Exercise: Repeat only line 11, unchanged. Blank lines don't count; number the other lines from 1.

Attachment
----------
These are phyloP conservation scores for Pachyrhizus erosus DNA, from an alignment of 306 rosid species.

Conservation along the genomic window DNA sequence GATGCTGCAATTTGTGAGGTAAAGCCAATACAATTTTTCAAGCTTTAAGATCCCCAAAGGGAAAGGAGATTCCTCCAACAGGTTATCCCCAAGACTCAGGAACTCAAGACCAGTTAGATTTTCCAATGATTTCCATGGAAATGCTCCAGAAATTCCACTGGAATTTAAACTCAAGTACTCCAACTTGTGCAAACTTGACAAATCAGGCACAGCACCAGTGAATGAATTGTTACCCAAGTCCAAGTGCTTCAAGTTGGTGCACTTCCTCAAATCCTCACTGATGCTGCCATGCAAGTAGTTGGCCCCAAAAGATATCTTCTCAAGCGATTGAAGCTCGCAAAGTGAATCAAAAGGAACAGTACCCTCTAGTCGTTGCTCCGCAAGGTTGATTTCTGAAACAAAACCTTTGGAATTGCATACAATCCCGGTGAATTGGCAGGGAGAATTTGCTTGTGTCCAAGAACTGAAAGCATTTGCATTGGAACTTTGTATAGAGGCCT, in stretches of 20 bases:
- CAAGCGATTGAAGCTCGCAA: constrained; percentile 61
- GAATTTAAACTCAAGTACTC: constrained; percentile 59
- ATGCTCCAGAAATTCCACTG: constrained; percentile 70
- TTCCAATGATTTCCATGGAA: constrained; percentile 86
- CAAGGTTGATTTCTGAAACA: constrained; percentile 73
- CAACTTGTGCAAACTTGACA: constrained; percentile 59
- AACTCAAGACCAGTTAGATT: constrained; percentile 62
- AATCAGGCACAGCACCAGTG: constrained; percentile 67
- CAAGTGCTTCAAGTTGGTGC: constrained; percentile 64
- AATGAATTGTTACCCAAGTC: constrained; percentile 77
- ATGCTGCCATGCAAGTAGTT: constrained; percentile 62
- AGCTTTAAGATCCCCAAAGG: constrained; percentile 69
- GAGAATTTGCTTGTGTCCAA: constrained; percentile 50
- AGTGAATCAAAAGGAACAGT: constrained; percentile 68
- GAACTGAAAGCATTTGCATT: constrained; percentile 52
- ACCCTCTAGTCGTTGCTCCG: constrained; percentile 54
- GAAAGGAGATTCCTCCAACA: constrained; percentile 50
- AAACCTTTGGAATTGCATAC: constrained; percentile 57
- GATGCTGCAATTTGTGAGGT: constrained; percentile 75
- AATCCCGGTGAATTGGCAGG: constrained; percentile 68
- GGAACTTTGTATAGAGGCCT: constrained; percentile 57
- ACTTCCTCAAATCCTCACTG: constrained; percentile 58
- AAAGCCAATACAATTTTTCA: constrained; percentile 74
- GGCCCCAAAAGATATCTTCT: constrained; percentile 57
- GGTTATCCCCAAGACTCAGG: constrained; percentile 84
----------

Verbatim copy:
- CAAGTGCTTCAAGTTGGTGC: constrained; percentile 64